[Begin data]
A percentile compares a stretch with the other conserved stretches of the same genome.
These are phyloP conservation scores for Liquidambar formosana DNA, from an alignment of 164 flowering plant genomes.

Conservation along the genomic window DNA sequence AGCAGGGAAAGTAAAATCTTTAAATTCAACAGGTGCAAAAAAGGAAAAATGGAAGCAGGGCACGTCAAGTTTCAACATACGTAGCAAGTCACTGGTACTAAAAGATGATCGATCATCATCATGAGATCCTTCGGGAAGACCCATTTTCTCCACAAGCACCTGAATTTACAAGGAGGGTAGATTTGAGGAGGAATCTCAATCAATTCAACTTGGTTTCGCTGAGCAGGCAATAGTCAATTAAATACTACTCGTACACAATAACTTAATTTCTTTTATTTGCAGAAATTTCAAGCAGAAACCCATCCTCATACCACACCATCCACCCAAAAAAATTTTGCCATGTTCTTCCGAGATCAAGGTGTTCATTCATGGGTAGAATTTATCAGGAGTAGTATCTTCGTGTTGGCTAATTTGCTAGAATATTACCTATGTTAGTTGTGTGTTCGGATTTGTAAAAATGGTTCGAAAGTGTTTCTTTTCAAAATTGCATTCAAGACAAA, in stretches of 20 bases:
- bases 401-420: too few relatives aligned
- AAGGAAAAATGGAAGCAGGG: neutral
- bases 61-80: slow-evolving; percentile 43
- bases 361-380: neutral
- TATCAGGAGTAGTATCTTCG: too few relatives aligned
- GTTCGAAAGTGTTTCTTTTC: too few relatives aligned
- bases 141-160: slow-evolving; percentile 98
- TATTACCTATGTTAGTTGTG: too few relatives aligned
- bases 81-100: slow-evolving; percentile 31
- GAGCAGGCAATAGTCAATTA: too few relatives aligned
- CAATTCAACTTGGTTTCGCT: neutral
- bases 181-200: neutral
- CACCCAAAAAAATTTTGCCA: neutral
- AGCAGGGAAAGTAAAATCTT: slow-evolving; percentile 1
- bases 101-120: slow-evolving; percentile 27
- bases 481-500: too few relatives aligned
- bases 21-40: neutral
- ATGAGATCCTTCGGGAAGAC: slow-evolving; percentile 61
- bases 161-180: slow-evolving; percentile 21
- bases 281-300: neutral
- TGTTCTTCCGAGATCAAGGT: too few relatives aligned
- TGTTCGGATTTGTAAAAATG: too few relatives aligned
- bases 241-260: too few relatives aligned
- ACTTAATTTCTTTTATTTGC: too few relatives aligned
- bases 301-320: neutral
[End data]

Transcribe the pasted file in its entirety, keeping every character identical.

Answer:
A percentile compares a stretch with the other conserved stretches of the same genome.
These are phyloP conservation scores for Liquidambar formosana DNA, from an alignment of 164 flowering plant genomes.

Conservation along the genomic window DNA sequence AGCAGGGAAAGTAAAATCTTTAAATTCAACAGGTGCAAAAAAGGAAAAATGGAAGCAGGGCACGTCAAGTTTCAACATACGTAGCAAGTCACTGGTACTAAAAGATGATCGATCATCATCATGAGATCCTTCGGGAAGACCCATTTTCTCCACAAGCACCTGAATTTACAAGGAGGGTAGATTTGAGGAGGAATCTCAATCAATTCAACTTGGTTTCGCTGAGCAGGCAATAGTCAATTAAATACTACTCGTACACAATAACTTAATTTCTTTTATTTGCAGAAATTTCAAGCAGAAACCCATCCTCATACCACACCATCCACCCAAAAAAATTTTGCCATGTTCTTCCGAGATCAAGGTGTTCATTCATGGGTAGAATTTATCAGGAGTAGTATCTTCGTGTTGGCTAATTTGCTAGAATATTACCTATGTTAGTTGTGTGTTCGGATTTGTAAAAATGGTTCGAAAGTGTTTCTTTTCAAAATTGCATTCAAGACAAA, in stretches of 20 bases:
- bases 401-420: too few relatives aligned
- AAGGAAAAATGGAAGCAGGG: neutral
- bases 61-80: slow-evolving; percentile 43
- bases 361-380: neutral
- TATCAGGAGTAGTATCTTCG: too few relatives aligned
- GTTCGAAAGTGTTTCTTTTC: too few relatives aligned
- bases 141-160: slow-evolving; percentile 98
- TATTACCTATGTTAGTTGTG: too few relatives aligned
- bases 81-100: slow-evolving; percentile 31
- GAGCAGGCAATAGTCAATTA: too few relatives aligned
- CAATTCAACTTGGTTTCGCT: neutral
- bases 181-200: neutral
- CACCCAAAAAAATTTTGCCA: neutral
- AGCAGGGAAAGTAAAATCTT: slow-evolving; percentile 1
- bases 101-120: slow-evolving; percentile 27
- bases 481-500: too few relatives aligned
- bases 21-40: neutral
- ATGAGATCCTTCGGGAAGAC: slow-evolving; percentile 61
- bases 161-180: slow-evolving; percentile 21
- bases 281-300: neutral
- TGTTCTTCCGAGATCAAGGT: too few relatives aligned
- TGTTCGGATTTGTAAAAATG: too few relatives aligned
- bases 241-260: too few relatives aligned
- ACTTAATTTCTTTTATTTGC: too few relatives aligned
- bases 301-320: neutral